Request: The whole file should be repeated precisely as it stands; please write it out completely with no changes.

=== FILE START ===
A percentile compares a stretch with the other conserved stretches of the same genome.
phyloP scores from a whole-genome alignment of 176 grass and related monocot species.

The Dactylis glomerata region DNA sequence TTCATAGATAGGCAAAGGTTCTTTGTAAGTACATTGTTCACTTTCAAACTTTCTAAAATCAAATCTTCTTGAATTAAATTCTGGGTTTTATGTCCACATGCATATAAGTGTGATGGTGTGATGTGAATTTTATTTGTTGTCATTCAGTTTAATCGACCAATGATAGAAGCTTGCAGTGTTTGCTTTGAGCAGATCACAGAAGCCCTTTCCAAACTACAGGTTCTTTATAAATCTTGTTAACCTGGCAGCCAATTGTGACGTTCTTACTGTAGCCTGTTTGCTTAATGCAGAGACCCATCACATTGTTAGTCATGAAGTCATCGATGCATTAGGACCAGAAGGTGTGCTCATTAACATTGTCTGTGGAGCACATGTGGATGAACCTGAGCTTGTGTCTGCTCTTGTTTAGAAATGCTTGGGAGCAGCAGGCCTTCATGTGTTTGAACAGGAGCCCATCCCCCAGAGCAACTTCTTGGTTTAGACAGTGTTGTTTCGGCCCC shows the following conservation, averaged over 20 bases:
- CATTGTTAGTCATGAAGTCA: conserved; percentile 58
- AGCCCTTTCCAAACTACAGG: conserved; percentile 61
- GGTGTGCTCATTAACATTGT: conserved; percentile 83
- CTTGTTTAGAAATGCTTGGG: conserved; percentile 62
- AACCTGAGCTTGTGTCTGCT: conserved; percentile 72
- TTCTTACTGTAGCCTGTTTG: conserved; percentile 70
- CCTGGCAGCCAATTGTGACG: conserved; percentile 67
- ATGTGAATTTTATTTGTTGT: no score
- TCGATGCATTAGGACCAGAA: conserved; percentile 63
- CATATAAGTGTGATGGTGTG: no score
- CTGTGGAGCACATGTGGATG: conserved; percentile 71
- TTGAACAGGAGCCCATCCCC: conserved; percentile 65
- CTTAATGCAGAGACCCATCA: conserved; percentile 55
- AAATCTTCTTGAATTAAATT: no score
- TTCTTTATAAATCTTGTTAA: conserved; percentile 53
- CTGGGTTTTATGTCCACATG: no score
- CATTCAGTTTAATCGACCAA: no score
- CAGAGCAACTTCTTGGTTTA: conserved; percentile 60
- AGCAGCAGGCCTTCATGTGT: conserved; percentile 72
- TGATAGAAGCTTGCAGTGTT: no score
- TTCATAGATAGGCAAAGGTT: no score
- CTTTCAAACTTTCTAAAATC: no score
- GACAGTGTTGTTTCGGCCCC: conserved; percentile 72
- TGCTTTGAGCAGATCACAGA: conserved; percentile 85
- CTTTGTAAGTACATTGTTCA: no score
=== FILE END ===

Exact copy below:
A percentile compares a stretch with the other conserved stretches of the same genome.
phyloP scores from a whole-genome alignment of 176 grass and related monocot species.

The Dactylis glomerata region DNA sequence TTCATAGATAGGCAAAGGTTCTTTGTAAGTACATTGTTCACTTTCAAACTTTCTAAAATCAAATCTTCTTGAATTAAATTCTGGGTTTTATGTCCACATGCATATAAGTGTGATGGTGTGATGTGAATTTTATTTGTTGTCATTCAGTTTAATCGACCAATGATAGAAGCTTGCAGTGTTTGCTTTGAGCAGATCACAGAAGCCCTTTCCAAACTACAGGTTCTTTATAAATCTTGTTAACCTGGCAGCCAATTGTGACGTTCTTACTGTAGCCTGTTTGCTTAATGCAGAGACCCATCACATTGTTAGTCATGAAGTCATCGATGCATTAGGACCAGAAGGTGTGCTCATTAACATTGTCTGTGGAGCACATGTGGATGAACCTGAGCTTGTGTCTGCTCTTGTTTAGAAATGCTTGGGAGCAGCAGGCCTTCATGTGTTTGAACAGGAGCCCATCCCCCAGAGCAACTTCTTGGTTTAGACAGTGTTGTTTCGGCCCC shows the following conservation, averaged over 20 bases:
- CATTGTTAGTCATGAAGTCA: conserved; percentile 58
- AGCCCTTTCCAAACTACAGG: conserved; percentile 61
- GGTGTGCTCATTAACATTGT: conserved; percentile 83
- CTTGTTTAGAAATGCTTGGG: conserved; percentile 62
- AACCTGAGCTTGTGTCTGCT: conserved; percentile 72
- TTCTTACTGTAGCCTGTTTG: conserved; percentile 70
- CCTGGCAGCCAATTGTGACG: conserved; percentile 67
- ATGTGAATTTTATTTGTTGT: no score
- TCGATGCATTAGGACCAGAA: conserved; percentile 63
- CATATAAGTGTGATGGTGTG: no score
- CTGTGGAGCACATGTGGATG: conserved; percentile 71
- TTGAACAGGAGCCCATCCCC: conserved; percentile 65
- CTTAATGCAGAGACCCATCA: conserved; percentile 55
- AAATCTTCTTGAATTAAATT: no score
- TTCTTTATAAATCTTGTTAA: conserved; percentile 53
- CTGGGTTTTATGTCCACATG: no score
- CATTCAGTTTAATCGACCAA: no score
- CAGAGCAACTTCTTGGTTTA: conserved; percentile 60
- AGCAGCAGGCCTTCATGTGT: conserved; percentile 72
- TGATAGAAGCTTGCAGTGTT: no score
- TTCATAGATAGGCAAAGGTT: no score
- CTTTCAAACTTTCTAAAATC: no score
- GACAGTGTTGTTTCGGCCCC: conserved; percentile 72
- TGCTTTGAGCAGATCACAGA: conserved; percentile 85
- CTTTGTAAGTACATTGTTCA: no score